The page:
PATTANI, Thailand – A shared passion for football is uniting Muslims and Buddhists in Thailand, amid hopes of bringing an end to a decades-long conflict in the restive south.
"We are not divided, whether Muslim, Buddhist or Christian," Samae Samak, a young Muslim, told Agence France-Presse (AFP) on Sunday, May 20.
“We are all friends.”
Capitalizing on the country’s obsession with football, second only to Thai boxing, a football game was organized between Buddhists and Muslims.
Dividing Buddhists and Muslims into two teams, the game was held between Pattani FC football club and Narathiwat FC team at the Rainbow stadium in Pattani, in Thailand's troubled south.
Pattani is in the heart of an area riven by a raging insurgency that has claimed more than 5,000 lives since 2004 in near-daily bomb or gun attacks against both Buddhists and Muslims.
Despite the violence off the pitch, what matters for Pattani's players was to score goals.
"In Pattani, no matter how far away people live or if there have been incidents, they come to watch football matches," said Pitsarok Rujakat, a Buddhist player, originally from the north of the country.
Thailand has a Muslim population of about 9.5 million, many of whom live in rural areas.
Thai Muslims, who make up five percent of the predominantly Buddhist kingdom's population, have long complained of discrimination under the heavy-handed practices by the military.
They have also called for Malay to become an official language and to replace the Buddhist-centric school curriculum with one less hostile to Muslim sensitivities.
More than 5,000 people have been killed in south Thailand since violence erupted almost eight years ago.
DivideThe game idea came after the government failed to find a path out of the chaos.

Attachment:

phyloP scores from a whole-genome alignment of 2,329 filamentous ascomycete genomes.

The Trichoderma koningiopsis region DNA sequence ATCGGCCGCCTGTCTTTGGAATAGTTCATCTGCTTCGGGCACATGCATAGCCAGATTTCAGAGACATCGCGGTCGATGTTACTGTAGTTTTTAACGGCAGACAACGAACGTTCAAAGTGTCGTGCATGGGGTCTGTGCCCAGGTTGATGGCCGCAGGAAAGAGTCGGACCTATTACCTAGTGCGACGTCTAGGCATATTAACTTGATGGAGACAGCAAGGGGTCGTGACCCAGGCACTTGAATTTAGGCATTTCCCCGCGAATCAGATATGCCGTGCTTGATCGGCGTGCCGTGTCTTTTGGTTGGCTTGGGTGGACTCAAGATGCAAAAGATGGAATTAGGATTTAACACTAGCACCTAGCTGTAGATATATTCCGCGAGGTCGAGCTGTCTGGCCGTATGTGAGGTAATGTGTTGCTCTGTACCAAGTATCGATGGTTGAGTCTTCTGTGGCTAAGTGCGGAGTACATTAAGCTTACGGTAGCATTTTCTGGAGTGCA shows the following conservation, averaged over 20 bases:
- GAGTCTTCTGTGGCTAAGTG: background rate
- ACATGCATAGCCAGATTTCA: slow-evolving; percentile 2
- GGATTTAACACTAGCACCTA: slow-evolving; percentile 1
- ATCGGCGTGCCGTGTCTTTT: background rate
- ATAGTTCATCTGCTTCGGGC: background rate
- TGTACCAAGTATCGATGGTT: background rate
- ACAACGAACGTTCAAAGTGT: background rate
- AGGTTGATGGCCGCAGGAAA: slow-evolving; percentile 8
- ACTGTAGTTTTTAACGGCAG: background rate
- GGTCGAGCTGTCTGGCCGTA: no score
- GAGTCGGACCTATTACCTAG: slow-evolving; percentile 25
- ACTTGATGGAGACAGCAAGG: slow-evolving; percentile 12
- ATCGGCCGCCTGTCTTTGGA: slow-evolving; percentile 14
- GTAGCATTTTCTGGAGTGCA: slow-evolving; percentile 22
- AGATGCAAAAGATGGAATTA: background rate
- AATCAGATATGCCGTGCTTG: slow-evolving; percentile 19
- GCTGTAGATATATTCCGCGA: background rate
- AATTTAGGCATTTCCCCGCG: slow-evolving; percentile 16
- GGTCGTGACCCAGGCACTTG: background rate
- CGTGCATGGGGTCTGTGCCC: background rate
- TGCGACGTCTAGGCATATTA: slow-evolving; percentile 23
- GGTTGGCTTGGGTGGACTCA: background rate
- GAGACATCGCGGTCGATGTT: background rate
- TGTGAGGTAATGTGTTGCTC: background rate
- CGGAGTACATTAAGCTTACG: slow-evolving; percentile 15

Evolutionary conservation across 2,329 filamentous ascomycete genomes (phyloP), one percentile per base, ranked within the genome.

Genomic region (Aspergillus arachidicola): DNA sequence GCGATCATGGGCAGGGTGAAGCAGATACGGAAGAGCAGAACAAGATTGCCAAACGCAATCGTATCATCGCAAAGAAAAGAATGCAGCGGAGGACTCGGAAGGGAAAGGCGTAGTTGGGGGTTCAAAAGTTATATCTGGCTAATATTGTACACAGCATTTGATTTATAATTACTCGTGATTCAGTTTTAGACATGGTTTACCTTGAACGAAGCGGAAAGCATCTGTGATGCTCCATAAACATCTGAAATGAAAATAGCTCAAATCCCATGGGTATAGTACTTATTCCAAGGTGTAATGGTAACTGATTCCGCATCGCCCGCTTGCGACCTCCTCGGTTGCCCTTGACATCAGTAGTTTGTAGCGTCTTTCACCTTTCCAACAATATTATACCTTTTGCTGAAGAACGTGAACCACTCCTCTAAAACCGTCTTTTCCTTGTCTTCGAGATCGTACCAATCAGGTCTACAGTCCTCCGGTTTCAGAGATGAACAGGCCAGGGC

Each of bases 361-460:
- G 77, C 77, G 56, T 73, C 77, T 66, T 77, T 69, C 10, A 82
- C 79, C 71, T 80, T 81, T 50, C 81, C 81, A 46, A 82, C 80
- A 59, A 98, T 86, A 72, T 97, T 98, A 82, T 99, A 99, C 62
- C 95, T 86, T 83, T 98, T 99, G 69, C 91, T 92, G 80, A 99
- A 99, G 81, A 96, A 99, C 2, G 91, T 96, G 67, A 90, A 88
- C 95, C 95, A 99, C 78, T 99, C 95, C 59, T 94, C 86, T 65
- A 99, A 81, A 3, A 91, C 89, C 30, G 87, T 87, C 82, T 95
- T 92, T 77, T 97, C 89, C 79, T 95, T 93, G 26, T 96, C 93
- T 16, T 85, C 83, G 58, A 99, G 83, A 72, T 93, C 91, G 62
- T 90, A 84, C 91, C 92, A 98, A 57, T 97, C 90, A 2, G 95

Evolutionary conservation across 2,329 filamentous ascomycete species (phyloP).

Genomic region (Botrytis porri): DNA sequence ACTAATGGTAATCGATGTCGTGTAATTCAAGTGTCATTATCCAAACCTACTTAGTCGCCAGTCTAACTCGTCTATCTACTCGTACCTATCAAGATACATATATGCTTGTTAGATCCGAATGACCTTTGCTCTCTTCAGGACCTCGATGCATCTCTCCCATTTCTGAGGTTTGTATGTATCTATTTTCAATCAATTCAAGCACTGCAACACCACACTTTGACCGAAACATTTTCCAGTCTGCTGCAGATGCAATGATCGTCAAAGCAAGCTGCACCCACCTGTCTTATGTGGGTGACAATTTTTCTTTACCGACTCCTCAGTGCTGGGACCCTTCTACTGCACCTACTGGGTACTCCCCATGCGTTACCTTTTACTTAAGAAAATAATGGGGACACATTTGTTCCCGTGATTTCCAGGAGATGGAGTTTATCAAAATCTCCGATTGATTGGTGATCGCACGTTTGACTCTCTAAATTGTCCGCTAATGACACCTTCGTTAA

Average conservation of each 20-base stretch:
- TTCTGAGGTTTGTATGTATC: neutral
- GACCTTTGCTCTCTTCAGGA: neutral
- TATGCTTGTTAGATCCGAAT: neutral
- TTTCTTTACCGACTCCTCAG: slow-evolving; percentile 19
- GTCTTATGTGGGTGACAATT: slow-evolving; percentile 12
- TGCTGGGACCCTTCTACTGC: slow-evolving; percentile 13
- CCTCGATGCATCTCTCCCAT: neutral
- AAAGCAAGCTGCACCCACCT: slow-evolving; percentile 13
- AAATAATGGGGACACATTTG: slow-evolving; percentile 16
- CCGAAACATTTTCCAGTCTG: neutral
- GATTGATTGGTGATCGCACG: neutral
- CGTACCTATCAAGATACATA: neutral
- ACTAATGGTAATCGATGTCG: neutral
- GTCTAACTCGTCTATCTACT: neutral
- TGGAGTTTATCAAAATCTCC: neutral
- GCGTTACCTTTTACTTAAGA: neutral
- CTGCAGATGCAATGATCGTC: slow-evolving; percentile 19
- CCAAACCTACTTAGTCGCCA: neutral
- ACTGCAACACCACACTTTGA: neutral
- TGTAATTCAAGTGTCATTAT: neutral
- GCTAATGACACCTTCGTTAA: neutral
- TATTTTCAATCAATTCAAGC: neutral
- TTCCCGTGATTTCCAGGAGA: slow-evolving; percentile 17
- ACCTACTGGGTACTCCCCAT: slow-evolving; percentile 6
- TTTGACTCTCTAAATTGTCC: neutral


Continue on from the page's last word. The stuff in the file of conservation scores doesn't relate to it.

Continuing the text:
"The main problem is martial law and the massive army presence," said Huda Longdewaa, president of the Southern Association of Women for Peace.
The prime minister "talked about sending more troops, but this can't solve anything."
Previous Thai governments have tried "hearts and minds" campaigns to tackle the unrest, but nothing has worked.
The International Crisis Group had urged the military-installed government to start preparing the Buddhist majority to accept a negotiated autonomy for the Muslim-majority south.
Pattani, Yala and Narathiwat are the only Muslim-majority provinces in Thailand and were an independent Muslim sultanate until annexed officially a century ago.
Several campaigns have been launched to seek a solution to the south conflict.
A month ago, Thai army soldiers started to visit a mosque in the village of Bangma in Pattani every week to discuss about the conflict with its imams and learn the basics of Islam and local language.
"They do not know much" about Islam, said the Imam Kono Samae."They come to study local traditions and are trying to understand them."
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